We have what we call a “special” child. Our son just turned 5 and was diagnosed with ADHD, but I knew something else was going on. His therapist ran through a checklist with us, but I had already done my research and knew what was coming–he has now been diagnosed with ODD (Oppositional Defiance Disorder) and without his medication every single day (which I hate giving him!) he is out of control. He has emotional “issues”, no self-control, no impulse control, and on and on. The main thing I have found that helps him is ROUTINE. I keep him occupied almost constantly so then he cannot have time to come up with his own things to do (like sit on his sister or squeeze toothpaste down the sink). I hope with time he will outgrow this ODD but until then it’s a one-day-at-a-time thing. Just wanted to share my story!
Thank you so much for sharing your struggles. I am so sorry. Your heart must break for your son. I’m curious if you have read my most recent post: https://meaningfulmama.com/2015/07/how-one-parenting-decision-changed-my-daughters-life.html. I don’t know if it is of any help AT ALL, but I had to throw it out there. I have friends who have sought out a naturopath for a variety of reasons and have found things from food sensitivities to high level of metals in the body. All these thins were impacting behavior as well. It might be another element to look into. I wouldn’t say it’s the cure all, but it might be another component that could help. Blessings on your journey. I understand your concerns with medicine. That said, I have worked with kids as a teacher whose lives were changed for the better with it. Please check back and let me know things that are working for you.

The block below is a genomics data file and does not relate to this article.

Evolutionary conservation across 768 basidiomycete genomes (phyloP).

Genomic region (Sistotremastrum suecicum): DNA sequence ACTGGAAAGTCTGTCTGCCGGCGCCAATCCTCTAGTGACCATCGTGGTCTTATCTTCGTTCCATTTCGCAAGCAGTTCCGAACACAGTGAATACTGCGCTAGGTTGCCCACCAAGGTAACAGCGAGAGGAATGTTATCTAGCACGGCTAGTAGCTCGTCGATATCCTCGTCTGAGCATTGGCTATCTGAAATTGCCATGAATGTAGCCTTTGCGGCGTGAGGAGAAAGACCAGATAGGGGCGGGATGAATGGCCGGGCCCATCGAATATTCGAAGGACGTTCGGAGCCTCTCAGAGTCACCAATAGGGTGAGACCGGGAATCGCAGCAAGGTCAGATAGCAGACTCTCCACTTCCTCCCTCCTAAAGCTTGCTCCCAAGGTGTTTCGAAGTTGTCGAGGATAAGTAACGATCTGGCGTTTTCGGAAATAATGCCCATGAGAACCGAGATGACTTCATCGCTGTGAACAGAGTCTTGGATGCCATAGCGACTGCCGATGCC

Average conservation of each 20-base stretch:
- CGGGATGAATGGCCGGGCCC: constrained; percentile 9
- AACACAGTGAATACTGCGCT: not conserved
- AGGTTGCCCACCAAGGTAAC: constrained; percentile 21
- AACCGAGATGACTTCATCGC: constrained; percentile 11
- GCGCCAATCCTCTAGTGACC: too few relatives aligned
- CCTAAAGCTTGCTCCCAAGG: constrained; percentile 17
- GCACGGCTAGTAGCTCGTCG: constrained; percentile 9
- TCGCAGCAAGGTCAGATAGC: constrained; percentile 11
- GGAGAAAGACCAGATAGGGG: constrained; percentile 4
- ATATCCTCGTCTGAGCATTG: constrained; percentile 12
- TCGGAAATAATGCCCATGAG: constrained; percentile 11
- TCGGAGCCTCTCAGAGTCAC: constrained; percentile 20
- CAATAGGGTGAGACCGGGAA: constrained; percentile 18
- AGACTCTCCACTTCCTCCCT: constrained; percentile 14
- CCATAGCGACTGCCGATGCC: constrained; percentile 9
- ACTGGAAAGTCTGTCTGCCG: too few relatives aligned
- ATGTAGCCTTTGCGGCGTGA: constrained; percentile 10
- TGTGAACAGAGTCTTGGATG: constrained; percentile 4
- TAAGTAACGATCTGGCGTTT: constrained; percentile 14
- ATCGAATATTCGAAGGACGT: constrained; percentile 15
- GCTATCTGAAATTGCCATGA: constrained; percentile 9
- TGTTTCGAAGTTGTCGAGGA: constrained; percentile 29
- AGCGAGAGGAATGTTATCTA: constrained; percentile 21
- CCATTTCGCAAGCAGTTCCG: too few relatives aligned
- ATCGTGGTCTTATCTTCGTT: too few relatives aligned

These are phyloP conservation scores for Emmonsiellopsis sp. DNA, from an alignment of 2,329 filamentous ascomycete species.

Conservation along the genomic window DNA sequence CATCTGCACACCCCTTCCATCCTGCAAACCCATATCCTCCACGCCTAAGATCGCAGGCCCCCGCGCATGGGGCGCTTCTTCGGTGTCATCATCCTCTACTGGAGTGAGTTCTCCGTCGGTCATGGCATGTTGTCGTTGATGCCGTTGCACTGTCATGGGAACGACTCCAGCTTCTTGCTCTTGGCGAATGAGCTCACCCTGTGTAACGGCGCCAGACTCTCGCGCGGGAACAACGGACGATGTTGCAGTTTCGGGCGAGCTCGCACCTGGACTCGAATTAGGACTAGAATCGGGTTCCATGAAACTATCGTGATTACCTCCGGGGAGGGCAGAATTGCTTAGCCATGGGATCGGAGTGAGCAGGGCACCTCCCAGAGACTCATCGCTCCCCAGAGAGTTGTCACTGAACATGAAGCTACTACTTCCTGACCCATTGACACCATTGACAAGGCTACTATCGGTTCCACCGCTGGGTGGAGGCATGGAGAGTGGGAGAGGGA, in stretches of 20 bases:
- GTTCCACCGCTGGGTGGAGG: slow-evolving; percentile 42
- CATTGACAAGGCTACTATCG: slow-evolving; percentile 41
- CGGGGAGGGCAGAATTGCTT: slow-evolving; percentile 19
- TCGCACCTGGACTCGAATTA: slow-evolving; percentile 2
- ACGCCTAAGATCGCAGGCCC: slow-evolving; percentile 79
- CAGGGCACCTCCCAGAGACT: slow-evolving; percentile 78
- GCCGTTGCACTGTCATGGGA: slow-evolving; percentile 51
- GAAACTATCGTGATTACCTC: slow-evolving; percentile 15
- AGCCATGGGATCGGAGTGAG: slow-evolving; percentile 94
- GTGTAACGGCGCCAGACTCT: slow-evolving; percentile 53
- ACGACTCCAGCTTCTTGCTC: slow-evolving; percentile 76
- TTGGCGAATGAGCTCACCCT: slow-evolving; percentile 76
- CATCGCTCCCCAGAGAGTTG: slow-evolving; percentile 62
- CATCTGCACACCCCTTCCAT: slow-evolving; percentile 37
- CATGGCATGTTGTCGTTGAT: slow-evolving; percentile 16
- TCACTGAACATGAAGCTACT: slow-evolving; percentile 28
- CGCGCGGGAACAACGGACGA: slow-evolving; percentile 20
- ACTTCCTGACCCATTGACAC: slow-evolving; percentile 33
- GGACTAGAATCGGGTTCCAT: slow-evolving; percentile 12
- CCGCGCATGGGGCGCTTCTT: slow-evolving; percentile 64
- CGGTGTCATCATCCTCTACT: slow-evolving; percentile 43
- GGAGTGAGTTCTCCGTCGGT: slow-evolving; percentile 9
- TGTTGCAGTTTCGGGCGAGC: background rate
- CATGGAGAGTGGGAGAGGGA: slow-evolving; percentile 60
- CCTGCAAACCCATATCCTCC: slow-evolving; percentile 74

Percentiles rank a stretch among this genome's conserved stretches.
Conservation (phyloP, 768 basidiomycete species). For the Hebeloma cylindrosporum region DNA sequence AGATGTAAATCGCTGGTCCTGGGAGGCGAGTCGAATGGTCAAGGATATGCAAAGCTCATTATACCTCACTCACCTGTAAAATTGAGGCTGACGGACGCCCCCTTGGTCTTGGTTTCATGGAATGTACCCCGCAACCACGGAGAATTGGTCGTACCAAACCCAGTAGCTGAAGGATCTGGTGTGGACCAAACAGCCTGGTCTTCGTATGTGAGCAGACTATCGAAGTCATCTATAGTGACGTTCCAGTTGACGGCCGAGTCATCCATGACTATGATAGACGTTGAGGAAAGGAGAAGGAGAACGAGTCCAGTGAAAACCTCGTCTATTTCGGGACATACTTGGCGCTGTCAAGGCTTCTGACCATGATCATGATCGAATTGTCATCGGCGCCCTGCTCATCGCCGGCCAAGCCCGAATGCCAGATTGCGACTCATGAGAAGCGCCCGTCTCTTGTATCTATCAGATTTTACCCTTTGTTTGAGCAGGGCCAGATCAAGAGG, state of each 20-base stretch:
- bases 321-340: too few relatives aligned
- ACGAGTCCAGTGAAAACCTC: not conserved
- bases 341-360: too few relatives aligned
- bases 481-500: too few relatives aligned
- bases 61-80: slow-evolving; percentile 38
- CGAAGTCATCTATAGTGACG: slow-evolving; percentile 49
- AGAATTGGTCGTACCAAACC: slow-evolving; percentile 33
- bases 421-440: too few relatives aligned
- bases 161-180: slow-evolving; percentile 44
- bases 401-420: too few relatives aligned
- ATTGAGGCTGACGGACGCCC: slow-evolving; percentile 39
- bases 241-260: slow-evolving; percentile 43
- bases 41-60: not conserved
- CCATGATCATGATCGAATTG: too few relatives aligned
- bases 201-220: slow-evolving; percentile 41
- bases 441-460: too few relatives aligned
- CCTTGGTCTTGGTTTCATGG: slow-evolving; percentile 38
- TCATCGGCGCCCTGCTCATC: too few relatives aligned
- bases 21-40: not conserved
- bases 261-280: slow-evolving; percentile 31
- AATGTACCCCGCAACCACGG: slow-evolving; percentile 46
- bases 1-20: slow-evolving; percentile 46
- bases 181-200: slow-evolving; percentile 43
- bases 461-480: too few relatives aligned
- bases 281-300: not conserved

We’ve had him tested for allergies but he doesn’t have any (so they say). I know he has a sensitivity to acidic foods (tomato sauce, oranges, etc.) so we avoid those as much as possible. I’m one of those rare mom’s who refuses to give my kids sugar so they don’t drink kool aid, juice, soda, or any of that stuff. My kids live on water, and yes it is possible! LOL My daughter is allergic to Red #40 so we don’t keep that around the house; he doesn’t seem to notice it’s missing either. He had a lot of issues when he was a baby–exorcist vomiting, diarrhea, all that fun stuff..but it’s cleared up since he turned 3ish. I think with him it’s just about control–because he was so ill as a baby, I kind of let him be in charge which was a big uh-oh. Now I have to go back and undo all the damage I did but in a gentle way. He also tends to be a very sensitive child emotionally–he’s empathetic to everyone including pets, his feelings get hurt very easily (if someone doesn’t say sorry when they hurt him on accident, it’s WWIII), etc. We just try to deal with it on a case-by-case basis since everything is always so different with him. I’m hoping he figures out how to control his emotions soon since we’re having a baby in August! Even with all his “issues”, I don’t think I would change him at all–he has the best laugh in the world, the brightest smile, and is so full of love (when he’s in a loving mood). I just want to tone down the “drama” a bit and get him to listen better so he has less problems as he ages.